1827. On the 4th of September, at Tamworth, aged 81, the Rev. John BYNG, who for 53 years had officiated as Pastor to the Congregation of Unitarian Christians in that place. Having passed through the preparatory course of studies in the academy at Daventry, under the direction of the Rev. Dr. Ashworth, he commenced the discharge of the important duties of his office in the situation from which he never removed, and with a congregation who, by a singular coincidence, had enjoyed the services of his immediate predecessor, the Rev. Jonah Malkin, during the same period of 53 years. A better testimony to his character in early life cannot be offered than the circumstance, that having when very young attracted the attention of the excellent Mrs. Ahney, he continued to enjoy in no small degree her friendship and esteem to the close of her life. In him the sacred office was adorned by a life of simplicity, integrity and purity: his was a character which calumny never assailed, and would have assailed in vain : he was justly distinguished as a lover of peace and truth. As a believer in the gospel, he embraced decidedly those views of its great truths which distinguish Unitarians; but, possessed of a truly evangelical and catholic spirit, his creed was not tinctured by the slightest shade of bigotry, and all good men, without the narrow distinctions of sect or party, he cordially esteemed. Most of the companions and friends of his youth preceded him to the tomb; and, gathered to his grave in a good old age, as a shock of corn cometh in, in its season, we trust he has now rejoined them in a world of unity, love and peace. He was the parent of six children, four of whom survived him; but his youngest daughter has since followed him to the tomb, deeply regretted by all who knew her sterling worth. To the congregation with which she was nearly connected, and in whose prosperity she ever felt the warmest interest, her loss will not be soon repaired; and by many whom she had benefited, her memory will be long and affectionately cherished. A severe affliction of many months she bore with unshaken fortitude and truly Christian patience and resignation, strikingly exhibiting the efficacy of religion in supporting the mind under every trial of life-in weakness, in suffering, and in death.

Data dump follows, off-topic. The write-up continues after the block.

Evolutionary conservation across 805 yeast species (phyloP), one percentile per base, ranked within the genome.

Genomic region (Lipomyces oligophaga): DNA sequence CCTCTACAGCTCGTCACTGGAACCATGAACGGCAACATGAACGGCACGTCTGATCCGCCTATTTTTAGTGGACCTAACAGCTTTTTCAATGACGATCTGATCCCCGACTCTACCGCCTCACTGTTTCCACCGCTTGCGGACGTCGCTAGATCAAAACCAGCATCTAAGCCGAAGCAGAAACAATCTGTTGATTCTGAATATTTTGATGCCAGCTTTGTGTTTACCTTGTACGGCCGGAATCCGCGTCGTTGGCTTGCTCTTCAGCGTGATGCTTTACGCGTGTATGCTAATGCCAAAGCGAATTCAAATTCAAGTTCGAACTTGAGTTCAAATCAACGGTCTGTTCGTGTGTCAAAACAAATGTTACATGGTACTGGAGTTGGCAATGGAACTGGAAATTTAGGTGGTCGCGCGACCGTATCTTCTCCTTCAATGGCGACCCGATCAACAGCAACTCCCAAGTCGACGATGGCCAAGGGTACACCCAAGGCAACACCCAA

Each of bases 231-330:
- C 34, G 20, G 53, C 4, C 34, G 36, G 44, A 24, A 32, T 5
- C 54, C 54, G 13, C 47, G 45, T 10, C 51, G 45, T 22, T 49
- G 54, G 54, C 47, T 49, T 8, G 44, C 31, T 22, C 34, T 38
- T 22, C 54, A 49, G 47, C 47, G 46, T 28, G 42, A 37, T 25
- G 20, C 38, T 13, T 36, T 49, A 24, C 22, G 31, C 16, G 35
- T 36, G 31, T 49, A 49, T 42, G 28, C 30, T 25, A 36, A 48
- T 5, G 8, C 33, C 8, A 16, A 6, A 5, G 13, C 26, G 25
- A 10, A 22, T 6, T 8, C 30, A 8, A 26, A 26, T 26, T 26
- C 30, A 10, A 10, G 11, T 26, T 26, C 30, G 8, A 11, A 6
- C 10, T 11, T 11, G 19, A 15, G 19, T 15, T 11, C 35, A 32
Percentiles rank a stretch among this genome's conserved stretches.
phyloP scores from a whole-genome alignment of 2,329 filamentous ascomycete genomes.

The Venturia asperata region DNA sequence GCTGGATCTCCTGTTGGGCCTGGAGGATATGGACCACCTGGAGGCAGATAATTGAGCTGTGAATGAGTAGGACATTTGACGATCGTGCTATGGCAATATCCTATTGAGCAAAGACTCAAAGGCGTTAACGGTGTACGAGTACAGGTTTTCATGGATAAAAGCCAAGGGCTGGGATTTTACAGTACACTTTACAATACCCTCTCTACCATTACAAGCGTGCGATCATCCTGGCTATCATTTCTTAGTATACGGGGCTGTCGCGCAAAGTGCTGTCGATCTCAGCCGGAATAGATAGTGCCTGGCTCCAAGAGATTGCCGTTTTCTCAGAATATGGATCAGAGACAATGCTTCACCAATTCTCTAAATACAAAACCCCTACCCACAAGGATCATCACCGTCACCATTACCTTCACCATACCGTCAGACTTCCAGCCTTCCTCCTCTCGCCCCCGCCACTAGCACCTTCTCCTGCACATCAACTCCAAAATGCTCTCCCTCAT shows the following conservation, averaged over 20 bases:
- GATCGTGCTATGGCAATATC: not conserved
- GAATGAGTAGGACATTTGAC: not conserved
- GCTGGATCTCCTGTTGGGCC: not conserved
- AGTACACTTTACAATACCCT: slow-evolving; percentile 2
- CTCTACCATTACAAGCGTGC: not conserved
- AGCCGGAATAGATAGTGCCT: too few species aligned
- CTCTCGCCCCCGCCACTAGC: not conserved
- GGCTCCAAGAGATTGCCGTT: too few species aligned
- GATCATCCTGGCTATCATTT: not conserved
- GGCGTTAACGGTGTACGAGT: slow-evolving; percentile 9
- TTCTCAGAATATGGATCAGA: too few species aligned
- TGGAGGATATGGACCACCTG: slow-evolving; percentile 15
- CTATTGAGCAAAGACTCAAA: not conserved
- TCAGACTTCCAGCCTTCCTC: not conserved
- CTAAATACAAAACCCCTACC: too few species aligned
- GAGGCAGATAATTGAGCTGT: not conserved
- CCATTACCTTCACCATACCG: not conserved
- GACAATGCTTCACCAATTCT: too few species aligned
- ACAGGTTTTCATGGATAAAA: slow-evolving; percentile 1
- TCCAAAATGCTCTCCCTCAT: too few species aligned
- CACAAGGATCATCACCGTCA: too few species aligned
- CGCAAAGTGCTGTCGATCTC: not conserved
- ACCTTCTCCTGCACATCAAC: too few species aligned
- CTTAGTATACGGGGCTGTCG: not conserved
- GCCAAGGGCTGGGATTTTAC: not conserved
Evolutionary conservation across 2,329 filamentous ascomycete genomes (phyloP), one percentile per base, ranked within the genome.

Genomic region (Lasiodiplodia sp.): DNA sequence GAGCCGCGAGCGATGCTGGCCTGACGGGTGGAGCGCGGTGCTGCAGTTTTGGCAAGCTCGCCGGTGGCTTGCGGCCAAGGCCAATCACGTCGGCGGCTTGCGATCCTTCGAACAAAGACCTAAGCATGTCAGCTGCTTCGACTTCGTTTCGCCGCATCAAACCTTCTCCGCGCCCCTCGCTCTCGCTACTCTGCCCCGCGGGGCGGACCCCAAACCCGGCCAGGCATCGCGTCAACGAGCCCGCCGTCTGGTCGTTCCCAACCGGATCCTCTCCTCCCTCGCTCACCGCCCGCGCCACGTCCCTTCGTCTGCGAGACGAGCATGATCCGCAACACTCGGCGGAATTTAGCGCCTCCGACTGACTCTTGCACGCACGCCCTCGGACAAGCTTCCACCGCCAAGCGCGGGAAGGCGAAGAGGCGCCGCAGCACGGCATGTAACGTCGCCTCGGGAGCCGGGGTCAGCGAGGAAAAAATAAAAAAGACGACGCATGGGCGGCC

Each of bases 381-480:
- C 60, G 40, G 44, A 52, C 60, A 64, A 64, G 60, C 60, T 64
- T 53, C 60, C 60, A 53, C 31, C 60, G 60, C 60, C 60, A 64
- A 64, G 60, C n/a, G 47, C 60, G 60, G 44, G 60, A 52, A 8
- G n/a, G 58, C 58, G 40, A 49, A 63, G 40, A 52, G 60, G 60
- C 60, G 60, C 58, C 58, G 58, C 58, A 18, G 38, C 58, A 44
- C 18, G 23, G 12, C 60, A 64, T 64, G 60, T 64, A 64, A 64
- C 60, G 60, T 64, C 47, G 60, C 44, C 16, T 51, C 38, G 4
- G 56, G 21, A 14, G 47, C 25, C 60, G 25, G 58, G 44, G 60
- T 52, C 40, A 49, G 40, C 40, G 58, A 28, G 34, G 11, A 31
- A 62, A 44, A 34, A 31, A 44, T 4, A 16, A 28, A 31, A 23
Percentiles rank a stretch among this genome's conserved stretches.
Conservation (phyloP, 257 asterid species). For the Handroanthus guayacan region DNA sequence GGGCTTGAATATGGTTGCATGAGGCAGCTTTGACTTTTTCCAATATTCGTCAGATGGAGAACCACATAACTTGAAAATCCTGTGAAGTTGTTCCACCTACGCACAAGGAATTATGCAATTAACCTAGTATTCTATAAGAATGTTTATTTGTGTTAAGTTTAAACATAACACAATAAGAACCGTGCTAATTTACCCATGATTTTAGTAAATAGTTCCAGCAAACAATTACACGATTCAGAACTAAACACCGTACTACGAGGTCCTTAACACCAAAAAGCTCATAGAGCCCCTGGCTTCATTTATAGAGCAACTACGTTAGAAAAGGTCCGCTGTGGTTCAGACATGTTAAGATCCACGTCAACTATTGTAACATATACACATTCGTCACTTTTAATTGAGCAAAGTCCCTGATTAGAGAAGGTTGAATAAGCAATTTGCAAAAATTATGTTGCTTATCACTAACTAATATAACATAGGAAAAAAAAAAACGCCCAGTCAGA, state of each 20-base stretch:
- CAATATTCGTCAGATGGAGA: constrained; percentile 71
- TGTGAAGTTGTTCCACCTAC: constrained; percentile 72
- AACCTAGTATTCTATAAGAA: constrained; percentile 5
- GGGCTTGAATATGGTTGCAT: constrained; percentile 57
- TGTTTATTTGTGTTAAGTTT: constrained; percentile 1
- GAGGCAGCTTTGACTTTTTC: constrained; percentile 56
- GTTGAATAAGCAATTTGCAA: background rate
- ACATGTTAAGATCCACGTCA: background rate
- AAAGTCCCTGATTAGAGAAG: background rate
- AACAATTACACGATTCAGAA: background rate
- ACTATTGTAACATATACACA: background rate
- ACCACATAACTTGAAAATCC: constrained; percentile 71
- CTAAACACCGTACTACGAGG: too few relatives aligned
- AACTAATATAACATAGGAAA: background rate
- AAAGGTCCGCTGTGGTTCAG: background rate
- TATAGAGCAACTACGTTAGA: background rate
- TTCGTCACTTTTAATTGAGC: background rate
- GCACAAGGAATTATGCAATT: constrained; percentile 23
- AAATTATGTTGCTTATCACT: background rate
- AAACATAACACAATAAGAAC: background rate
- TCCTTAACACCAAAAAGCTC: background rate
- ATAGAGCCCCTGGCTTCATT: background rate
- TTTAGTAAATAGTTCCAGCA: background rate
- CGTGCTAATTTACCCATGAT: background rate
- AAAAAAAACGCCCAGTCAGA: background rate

Dec. 19, at Cradley, in Worcestershire, and in the sixtieth year of his age, the Rey. JAMES Scott, who, for thirty-eight years, was Pastor of the Congregation of Protestant Dissenters assembling in Park-Lane Chapel, in that township. On the preceding Sunday, (Dec. 16,) before he had delivered the whole of his afternoon sermon, his voice faltered, and became inaudible: and it was soon evident that he laboured under an